How is this done specifically? Perhaps I could tell you what to do but it is much more a matter of who you are. It is a matter of attitudes, perspectives, and qualities which you possess. A fundamental perspective needed is to see that students are not there for you, you are there for the students. Therefore, what goes on in the class must be for the students' growth, not your reputation, merit pay increase, or satisfaction. You need an attitude that celebrates students and their achievement and not yourself. This attitude requires that you first see each student as valuable, able to learn, curious if curiosity meets with revelation, and as a feelingful individual experiencing life not by semesters or weeks or days but by the moment.

In dealing with people in our frequently stressful and frightening world you need to embody an attitude of hope. Max van Manen in a wonderful little book entitled, The Tone of Teaching, says,

This experience of hope distinguishes a pedagogic life from a non﷓pedagogic one. It also makes clear that we can only hope for children we truly love, in a pedagogic sense. What hope gives us is this simple confirmation: "I will not give up on you. I know you can make a life for yourself." Hope refers to all that gives patience, tolerance and belief in the possibilities for our children. Hope is our experience of our child's possibilities. It is our experience of confidence that a child will show us how life is to be lived, no matter how many disappointments we may have experienced. Thus hope gives us pedagogy. Or is it pedagogy that gives us hope? (Manen, 1986, p.28.)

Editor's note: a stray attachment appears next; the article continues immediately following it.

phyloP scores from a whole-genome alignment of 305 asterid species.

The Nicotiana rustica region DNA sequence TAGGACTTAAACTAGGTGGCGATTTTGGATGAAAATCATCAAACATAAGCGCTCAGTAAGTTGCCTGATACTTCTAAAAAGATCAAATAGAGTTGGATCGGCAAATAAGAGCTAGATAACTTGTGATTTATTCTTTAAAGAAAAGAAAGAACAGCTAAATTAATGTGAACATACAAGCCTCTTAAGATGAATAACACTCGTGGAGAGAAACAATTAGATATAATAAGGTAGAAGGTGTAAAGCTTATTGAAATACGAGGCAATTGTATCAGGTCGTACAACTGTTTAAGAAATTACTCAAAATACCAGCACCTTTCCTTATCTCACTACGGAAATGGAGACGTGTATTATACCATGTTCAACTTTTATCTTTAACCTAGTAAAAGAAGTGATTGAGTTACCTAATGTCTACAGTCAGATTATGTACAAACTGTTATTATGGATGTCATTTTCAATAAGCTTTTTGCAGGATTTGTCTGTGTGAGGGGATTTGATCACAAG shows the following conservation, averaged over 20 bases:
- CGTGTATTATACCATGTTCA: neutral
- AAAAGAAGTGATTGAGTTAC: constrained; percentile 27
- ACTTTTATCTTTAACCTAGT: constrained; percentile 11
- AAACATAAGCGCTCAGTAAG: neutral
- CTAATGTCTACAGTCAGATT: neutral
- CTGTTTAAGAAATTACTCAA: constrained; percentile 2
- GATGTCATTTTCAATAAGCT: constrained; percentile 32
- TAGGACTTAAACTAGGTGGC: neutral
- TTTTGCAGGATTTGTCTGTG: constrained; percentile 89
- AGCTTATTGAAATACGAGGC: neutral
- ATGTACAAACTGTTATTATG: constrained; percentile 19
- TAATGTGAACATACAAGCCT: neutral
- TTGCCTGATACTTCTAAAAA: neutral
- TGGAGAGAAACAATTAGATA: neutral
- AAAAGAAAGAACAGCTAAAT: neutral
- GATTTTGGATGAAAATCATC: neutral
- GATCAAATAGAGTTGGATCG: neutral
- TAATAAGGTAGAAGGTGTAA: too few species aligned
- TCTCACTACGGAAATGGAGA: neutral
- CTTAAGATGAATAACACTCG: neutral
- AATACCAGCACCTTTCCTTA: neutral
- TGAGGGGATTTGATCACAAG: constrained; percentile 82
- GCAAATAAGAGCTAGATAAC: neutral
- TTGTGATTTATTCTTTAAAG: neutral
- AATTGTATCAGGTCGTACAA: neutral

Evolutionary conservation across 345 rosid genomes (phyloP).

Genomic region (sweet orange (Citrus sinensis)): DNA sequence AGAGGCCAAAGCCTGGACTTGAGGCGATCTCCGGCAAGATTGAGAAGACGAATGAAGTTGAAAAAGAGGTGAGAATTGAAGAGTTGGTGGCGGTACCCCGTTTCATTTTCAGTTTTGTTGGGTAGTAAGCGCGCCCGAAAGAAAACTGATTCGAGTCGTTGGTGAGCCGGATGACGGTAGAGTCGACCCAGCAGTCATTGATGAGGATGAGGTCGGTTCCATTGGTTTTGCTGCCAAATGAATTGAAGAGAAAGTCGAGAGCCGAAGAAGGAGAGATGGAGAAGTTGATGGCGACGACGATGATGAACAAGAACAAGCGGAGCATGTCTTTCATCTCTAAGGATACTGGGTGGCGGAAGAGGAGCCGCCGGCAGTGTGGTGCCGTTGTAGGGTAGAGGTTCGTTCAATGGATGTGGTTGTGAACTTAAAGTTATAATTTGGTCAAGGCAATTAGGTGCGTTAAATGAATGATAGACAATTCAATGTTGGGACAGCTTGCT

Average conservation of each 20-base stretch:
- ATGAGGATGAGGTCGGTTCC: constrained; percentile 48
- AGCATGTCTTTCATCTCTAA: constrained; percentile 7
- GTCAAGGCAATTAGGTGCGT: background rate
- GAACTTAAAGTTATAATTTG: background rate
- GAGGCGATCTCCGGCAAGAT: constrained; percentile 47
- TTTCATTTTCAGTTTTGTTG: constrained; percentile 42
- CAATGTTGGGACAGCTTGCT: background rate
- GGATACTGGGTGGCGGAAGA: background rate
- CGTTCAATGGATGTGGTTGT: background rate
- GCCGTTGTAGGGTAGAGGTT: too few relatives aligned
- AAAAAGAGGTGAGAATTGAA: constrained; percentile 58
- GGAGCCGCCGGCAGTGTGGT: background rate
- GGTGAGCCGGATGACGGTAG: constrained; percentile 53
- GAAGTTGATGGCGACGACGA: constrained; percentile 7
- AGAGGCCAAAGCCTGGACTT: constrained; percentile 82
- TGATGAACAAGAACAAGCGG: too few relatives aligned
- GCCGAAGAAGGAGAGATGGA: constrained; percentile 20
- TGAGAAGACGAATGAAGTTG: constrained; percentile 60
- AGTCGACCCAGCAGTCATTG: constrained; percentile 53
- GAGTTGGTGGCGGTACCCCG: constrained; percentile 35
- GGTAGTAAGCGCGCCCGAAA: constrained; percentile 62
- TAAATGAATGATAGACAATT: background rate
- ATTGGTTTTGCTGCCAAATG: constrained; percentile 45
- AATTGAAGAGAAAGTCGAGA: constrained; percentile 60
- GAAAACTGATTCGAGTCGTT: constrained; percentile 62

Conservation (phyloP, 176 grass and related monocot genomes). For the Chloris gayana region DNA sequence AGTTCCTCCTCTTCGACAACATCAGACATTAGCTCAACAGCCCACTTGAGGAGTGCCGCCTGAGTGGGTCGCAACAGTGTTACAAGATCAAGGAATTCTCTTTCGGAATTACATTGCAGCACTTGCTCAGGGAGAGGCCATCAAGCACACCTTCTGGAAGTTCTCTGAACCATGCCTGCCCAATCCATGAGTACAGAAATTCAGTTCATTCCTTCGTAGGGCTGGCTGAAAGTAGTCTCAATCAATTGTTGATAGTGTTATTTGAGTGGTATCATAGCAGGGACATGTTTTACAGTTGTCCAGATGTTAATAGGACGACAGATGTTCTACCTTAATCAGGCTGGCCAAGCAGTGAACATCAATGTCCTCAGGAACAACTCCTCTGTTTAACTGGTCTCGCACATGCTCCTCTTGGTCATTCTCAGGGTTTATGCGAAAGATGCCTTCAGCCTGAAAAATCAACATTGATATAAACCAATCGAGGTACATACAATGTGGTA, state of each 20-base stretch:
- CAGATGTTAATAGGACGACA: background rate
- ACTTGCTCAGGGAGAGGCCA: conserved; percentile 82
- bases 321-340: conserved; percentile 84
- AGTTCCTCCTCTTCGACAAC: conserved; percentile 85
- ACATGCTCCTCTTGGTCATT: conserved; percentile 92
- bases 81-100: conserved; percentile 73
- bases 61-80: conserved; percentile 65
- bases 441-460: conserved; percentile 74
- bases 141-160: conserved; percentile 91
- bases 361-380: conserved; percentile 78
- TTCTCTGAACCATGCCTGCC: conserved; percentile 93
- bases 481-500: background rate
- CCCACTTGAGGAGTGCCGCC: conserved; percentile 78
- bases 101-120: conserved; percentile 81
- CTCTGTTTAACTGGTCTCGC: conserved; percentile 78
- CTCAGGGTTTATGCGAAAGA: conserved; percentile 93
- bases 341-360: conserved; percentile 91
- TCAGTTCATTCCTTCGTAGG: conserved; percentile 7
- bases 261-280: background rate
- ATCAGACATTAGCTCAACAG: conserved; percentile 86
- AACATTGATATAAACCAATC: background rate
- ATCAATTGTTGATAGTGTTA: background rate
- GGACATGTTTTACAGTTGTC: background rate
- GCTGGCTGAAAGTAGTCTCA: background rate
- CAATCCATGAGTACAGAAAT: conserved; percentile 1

This attitude of hope, however, is not merely demonstrated in a set of behavioural objectives. Such objectives, encouraged by the industrial model of schools, appear at first glance to be statements of expectation for the student, statements of hope. But you see on close observation that they are primarily focused on “doing” for the future, not on “being” now. Yet “being” with students in an attitude of hope is immensely important. Hope versus sterile sets of expectations makes a difference also in the learning encounter. Max van Manen says,

"Having measurable objectives" differs from "having hope." Expectations and anticipations easily degenerate into desires, wants, certainties, predictions. Thus teachers close themselves off from possibilities that lie outside the direct or indirect vision of those expectations. To hope is to believe in possibilities. Hope strengthens and builds. (Manen, 1986, p.28).

Engaging students in music﷓making who may not have done so before high school, who have been told by a previous teacher that they are not good at it, or who have very different interests than those exemplified by the school orchestra, requires the teacher to believe in possibilities. Students quickly sense the presence of possibility in the classroom. It is this to which they respond with engagement and achievement.

Look with me for a moment at a music class I visited recently. The school is located in an area of the city where cabs sometimes refuse to drive to at night. The school is in an area known for government assisted housing and for a drug dealing problem. In the school the band program died several years ago. A keyboard class attracts some students. But the real attraction is the steel pan class. We are looking at one of these classes.